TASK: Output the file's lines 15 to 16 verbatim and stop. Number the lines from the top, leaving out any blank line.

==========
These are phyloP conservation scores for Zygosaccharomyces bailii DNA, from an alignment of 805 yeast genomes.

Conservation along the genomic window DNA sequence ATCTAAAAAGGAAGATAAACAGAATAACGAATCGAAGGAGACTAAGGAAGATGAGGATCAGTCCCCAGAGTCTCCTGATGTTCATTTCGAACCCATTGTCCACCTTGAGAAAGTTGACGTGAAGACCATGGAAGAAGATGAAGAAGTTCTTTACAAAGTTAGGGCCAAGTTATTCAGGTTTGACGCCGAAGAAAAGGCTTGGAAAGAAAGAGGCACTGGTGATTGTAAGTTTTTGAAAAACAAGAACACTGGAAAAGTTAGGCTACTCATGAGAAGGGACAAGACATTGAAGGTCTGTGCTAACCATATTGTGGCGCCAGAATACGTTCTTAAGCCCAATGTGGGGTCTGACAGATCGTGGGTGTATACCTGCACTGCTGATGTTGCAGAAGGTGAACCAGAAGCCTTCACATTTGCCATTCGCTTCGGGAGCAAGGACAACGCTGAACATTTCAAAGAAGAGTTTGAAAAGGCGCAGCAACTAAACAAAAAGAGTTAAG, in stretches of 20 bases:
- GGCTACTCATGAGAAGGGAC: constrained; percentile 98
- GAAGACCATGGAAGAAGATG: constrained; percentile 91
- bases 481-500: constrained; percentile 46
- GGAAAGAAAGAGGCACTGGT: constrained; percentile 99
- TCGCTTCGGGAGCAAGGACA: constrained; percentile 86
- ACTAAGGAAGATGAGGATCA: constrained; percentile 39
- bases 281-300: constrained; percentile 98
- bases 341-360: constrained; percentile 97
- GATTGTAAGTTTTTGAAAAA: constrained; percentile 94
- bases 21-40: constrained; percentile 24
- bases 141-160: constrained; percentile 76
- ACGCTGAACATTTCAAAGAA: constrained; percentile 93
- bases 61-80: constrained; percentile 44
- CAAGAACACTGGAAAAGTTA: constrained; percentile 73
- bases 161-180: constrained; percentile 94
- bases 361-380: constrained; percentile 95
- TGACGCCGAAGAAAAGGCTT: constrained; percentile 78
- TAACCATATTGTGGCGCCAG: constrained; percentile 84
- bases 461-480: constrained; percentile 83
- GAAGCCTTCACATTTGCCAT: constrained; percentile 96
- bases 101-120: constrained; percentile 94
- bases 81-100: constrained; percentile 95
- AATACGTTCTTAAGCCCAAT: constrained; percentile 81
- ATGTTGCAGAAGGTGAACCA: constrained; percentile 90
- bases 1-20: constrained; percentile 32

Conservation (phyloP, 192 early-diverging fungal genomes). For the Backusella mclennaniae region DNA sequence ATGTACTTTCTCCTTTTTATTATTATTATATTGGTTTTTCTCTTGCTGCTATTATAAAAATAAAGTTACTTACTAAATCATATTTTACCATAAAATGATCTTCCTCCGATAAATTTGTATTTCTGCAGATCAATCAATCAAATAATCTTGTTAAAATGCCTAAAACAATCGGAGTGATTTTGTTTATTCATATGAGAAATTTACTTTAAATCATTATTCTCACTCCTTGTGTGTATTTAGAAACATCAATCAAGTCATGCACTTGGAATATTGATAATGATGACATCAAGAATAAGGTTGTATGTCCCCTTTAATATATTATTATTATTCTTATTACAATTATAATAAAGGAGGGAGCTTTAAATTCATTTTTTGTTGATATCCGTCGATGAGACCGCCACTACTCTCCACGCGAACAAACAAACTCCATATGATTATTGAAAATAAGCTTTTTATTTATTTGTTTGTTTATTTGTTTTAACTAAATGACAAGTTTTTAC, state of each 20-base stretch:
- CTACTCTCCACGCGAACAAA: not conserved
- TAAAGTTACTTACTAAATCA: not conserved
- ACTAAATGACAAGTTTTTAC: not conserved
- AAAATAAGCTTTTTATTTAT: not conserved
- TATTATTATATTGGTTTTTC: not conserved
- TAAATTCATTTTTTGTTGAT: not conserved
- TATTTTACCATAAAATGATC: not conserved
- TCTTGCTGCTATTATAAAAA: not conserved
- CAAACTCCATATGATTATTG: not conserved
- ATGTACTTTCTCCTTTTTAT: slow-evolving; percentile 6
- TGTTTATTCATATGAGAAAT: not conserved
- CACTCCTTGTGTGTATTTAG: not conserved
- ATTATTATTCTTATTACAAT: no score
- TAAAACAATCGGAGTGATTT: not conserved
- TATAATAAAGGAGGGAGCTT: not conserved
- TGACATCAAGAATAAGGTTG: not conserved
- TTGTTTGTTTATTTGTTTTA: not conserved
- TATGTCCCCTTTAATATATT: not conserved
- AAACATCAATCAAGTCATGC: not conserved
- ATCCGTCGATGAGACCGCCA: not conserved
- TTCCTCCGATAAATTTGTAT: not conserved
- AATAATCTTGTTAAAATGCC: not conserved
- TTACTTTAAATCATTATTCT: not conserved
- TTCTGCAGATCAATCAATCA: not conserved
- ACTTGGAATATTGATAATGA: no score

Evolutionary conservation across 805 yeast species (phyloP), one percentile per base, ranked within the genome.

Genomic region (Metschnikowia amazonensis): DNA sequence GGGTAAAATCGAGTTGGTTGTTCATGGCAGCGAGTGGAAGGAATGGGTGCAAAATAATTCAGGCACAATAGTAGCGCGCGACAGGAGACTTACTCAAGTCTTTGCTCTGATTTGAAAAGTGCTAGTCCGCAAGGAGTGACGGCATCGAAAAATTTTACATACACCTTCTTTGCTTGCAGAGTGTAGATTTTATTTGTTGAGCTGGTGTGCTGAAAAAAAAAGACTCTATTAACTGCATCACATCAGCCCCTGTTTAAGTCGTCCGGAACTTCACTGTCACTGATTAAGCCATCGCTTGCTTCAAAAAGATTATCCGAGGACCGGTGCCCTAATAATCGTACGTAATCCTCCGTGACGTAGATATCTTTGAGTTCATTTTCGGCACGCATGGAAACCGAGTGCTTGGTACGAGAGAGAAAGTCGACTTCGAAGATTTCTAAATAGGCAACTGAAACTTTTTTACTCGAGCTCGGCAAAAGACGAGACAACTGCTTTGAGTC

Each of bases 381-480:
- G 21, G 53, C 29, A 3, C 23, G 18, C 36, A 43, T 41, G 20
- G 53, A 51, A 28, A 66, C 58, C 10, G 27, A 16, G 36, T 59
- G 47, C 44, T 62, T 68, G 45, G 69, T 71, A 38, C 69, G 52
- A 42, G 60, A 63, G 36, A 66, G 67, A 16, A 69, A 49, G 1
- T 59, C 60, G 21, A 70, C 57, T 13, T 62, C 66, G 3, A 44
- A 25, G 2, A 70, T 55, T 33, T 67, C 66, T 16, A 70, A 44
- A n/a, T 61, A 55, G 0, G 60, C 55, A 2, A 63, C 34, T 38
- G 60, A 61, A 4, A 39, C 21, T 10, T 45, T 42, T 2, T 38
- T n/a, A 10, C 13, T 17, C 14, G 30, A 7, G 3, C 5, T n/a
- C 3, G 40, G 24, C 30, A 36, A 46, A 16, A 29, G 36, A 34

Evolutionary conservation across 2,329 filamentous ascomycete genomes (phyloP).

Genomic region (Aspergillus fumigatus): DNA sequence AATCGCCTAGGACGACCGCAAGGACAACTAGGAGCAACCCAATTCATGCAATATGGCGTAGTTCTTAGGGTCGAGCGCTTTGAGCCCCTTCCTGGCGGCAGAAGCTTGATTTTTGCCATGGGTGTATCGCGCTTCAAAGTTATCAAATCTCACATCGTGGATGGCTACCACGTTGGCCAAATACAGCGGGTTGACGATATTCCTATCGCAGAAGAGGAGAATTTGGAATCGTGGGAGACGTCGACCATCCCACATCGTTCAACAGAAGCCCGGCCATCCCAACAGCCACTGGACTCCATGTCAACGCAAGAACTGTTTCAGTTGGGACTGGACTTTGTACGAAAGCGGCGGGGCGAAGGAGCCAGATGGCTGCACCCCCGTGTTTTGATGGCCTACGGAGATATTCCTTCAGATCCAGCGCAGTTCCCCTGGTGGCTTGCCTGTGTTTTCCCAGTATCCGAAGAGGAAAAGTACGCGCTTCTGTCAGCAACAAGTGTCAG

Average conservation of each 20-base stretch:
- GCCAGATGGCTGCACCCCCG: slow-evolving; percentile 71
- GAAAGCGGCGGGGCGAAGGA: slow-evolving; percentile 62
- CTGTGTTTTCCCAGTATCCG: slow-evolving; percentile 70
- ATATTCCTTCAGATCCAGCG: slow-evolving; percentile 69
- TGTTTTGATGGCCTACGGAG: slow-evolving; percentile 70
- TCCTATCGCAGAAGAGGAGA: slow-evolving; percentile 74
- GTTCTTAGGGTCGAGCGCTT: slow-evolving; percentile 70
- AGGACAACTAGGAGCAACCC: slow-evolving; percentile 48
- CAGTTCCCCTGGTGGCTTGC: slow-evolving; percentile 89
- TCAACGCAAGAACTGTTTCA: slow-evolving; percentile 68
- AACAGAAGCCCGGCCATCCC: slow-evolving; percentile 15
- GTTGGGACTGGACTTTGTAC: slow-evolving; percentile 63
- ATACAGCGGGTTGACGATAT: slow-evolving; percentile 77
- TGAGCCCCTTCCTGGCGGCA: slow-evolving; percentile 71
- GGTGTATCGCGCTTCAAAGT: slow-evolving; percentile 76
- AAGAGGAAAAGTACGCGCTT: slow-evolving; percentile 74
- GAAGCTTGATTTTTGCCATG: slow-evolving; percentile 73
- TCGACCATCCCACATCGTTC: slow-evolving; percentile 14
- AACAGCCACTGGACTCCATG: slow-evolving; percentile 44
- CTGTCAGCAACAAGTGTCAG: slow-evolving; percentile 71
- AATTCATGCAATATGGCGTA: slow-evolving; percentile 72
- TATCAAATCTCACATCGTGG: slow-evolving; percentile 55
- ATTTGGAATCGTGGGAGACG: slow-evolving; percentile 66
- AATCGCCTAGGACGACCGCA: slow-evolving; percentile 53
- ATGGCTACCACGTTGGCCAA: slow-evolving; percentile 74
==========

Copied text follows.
- bases 61-80: constrained; percentile 44
- CAAGAACACTGGAAAAGTTA: constrained; percentile 73